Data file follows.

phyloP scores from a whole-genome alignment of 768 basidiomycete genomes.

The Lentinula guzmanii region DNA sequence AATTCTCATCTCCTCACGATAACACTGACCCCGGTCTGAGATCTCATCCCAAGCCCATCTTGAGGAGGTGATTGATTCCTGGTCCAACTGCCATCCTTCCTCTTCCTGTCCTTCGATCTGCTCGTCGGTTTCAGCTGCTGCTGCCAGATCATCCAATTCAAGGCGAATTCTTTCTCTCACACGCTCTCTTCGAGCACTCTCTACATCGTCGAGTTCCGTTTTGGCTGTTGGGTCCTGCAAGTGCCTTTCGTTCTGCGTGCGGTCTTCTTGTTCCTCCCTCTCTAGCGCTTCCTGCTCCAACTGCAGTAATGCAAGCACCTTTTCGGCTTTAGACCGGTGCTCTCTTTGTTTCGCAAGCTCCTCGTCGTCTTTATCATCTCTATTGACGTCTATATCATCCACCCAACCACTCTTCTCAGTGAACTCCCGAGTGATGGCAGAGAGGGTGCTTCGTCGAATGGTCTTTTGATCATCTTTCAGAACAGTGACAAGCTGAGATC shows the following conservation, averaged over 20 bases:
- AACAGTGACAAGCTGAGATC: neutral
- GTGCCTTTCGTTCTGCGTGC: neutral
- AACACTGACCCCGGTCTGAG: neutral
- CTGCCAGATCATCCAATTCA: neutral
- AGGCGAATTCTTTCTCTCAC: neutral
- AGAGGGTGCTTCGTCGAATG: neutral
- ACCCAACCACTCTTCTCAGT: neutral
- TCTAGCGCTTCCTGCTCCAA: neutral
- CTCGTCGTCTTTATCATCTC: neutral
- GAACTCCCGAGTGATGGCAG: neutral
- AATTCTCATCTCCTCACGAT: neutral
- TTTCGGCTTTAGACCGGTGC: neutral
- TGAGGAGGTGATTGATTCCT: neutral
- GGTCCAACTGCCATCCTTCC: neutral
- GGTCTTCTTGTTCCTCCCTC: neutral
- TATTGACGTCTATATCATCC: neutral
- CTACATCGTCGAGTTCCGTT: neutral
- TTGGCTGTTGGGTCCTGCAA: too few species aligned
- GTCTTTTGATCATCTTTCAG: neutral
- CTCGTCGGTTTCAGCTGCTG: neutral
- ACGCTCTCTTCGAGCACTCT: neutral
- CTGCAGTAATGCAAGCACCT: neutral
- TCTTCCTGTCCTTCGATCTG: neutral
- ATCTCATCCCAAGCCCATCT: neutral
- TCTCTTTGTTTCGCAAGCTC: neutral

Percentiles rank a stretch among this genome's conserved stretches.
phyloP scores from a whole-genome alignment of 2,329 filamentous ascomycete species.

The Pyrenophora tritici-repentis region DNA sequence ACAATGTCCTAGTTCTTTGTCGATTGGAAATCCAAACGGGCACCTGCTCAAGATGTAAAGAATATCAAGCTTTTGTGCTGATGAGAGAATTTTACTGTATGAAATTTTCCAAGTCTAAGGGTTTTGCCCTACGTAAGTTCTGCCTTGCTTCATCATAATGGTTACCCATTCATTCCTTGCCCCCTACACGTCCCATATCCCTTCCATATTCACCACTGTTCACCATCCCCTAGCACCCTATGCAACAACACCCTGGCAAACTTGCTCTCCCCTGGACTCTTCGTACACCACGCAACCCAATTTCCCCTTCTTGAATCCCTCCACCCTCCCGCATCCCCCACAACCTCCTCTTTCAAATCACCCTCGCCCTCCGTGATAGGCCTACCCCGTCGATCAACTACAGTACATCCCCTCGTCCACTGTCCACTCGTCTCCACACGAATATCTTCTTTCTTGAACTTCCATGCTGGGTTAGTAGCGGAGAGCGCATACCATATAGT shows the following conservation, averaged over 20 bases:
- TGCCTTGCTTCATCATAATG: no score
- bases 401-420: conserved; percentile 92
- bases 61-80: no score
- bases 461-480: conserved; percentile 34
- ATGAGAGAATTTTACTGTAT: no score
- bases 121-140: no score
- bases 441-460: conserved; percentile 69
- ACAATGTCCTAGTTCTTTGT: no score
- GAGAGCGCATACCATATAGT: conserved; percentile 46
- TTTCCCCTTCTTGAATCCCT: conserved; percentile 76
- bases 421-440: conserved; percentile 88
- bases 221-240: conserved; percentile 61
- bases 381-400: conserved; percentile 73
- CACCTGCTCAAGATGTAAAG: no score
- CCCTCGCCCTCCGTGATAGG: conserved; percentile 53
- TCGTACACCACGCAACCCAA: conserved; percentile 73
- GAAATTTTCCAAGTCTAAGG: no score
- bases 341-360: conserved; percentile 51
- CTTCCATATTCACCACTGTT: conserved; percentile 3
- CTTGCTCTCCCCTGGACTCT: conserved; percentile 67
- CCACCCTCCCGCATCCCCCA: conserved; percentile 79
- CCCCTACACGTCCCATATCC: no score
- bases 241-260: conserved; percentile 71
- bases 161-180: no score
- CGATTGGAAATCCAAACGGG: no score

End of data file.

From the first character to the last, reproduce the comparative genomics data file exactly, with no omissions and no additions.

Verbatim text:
phyloP scores from a whole-genome alignment of 768 basidiomycete genomes.

The Lentinula guzmanii region DNA sequence AATTCTCATCTCCTCACGATAACACTGACCCCGGTCTGAGATCTCATCCCAAGCCCATCTTGAGGAGGTGATTGATTCCTGGTCCAACTGCCATCCTTCCTCTTCCTGTCCTTCGATCTGCTCGTCGGTTTCAGCTGCTGCTGCCAGATCATCCAATTCAAGGCGAATTCTTTCTCTCACACGCTCTCTTCGAGCACTCTCTACATCGTCGAGTTCCGTTTTGGCTGTTGGGTCCTGCAAGTGCCTTTCGTTCTGCGTGCGGTCTTCTTGTTCCTCCCTCTCTAGCGCTTCCTGCTCCAACTGCAGTAATGCAAGCACCTTTTCGGCTTTAGACCGGTGCTCTCTTTGTTTCGCAAGCTCCTCGTCGTCTTTATCATCTCTATTGACGTCTATATCATCCACCCAACCACTCTTCTCAGTGAACTCCCGAGTGATGGCAGAGAGGGTGCTTCGTCGAATGGTCTTTTGATCATCTTTCAGAACAGTGACAAGCTGAGATC shows the following conservation, averaged over 20 bases:
- AACAGTGACAAGCTGAGATC: neutral
- GTGCCTTTCGTTCTGCGTGC: neutral
- AACACTGACCCCGGTCTGAG: neutral
- CTGCCAGATCATCCAATTCA: neutral
- AGGCGAATTCTTTCTCTCAC: neutral
- AGAGGGTGCTTCGTCGAATG: neutral
- ACCCAACCACTCTTCTCAGT: neutral
- TCTAGCGCTTCCTGCTCCAA: neutral
- CTCGTCGTCTTTATCATCTC: neutral
- GAACTCCCGAGTGATGGCAG: neutral
- AATTCTCATCTCCTCACGAT: neutral
- TTTCGGCTTTAGACCGGTGC: neutral
- TGAGGAGGTGATTGATTCCT: neutral
- GGTCCAACTGCCATCCTTCC: neutral
- GGTCTTCTTGTTCCTCCCTC: neutral
- TATTGACGTCTATATCATCC: neutral
- CTACATCGTCGAGTTCCGTT: neutral
- TTGGCTGTTGGGTCCTGCAA: too few species aligned
- GTCTTTTGATCATCTTTCAG: neutral
- CTCGTCGGTTTCAGCTGCTG: neutral
- ACGCTCTCTTCGAGCACTCT: neutral
- CTGCAGTAATGCAAGCACCT: neutral
- TCTTCCTGTCCTTCGATCTG: neutral
- ATCTCATCCCAAGCCCATCT: neutral
- TCTCTTTGTTTCGCAAGCTC: neutral

Percentiles rank a stretch among this genome's conserved stretches.
phyloP scores from a whole-genome alignment of 2,329 filamentous ascomycete species.

The Pyrenophora tritici-repentis region DNA sequence ACAATGTCCTAGTTCTTTGTCGATTGGAAATCCAAACGGGCACCTGCTCAAGATGTAAAGAATATCAAGCTTTTGTGCTGATGAGAGAATTTTACTGTATGAAATTTTCCAAGTCTAAGGGTTTTGCCCTACGTAAGTTCTGCCTTGCTTCATCATAATGGTTACCCATTCATTCCTTGCCCCCTACACGTCCCATATCCCTTCCATATTCACCACTGTTCACCATCCCCTAGCACCCTATGCAACAACACCCTGGCAAACTTGCTCTCCCCTGGACTCTTCGTACACCACGCAACCCAATTTCCCCTTCTTGAATCCCTCCACCCTCCCGCATCCCCCACAACCTCCTCTTTCAAATCACCCTCGCCCTCCGTGATAGGCCTACCCCGTCGATCAACTACAGTACATCCCCTCGTCCACTGTCCACTCGTCTCCACACGAATATCTTCTTTCTTGAACTTCCATGCTGGGTTAGTAGCGGAGAGCGCATACCATATAGT shows the following conservation, averaged over 20 bases:
- TGCCTTGCTTCATCATAATG: no score
- bases 401-420: conserved; percentile 92
- bases 61-80: no score
- bases 461-480: conserved; percentile 34
- ATGAGAGAATTTTACTGTAT: no score
- bases 121-140: no score
- bases 441-460: conserved; percentile 69
- ACAATGTCCTAGTTCTTTGT: no score
- GAGAGCGCATACCATATAGT: conserved; percentile 46
- TTTCCCCTTCTTGAATCCCT: conserved; percentile 76
- bases 421-440: conserved; percentile 88
- bases 221-240: conserved; percentile 61
- bases 381-400: conserved; percentile 73
- CACCTGCTCAAGATGTAAAG: no score
- CCCTCGCCCTCCGTGATAGG: conserved; percentile 53
- TCGTACACCACGCAACCCAA: conserved; percentile 73
- GAAATTTTCCAAGTCTAAGG: no score
- bases 341-360: conserved; percentile 51
- CTTCCATATTCACCACTGTT: conserved; percentile 3
- CTTGCTCTCCCCTGGACTCT: conserved; percentile 67
- CCACCCTCCCGCATCCCCCA: conserved; percentile 79
- CCCCTACACGTCCCATATCC: no score
- bases 241-260: conserved; percentile 71
- bases 161-180: no score
- CGATTGGAAATCCAAACGGG: no score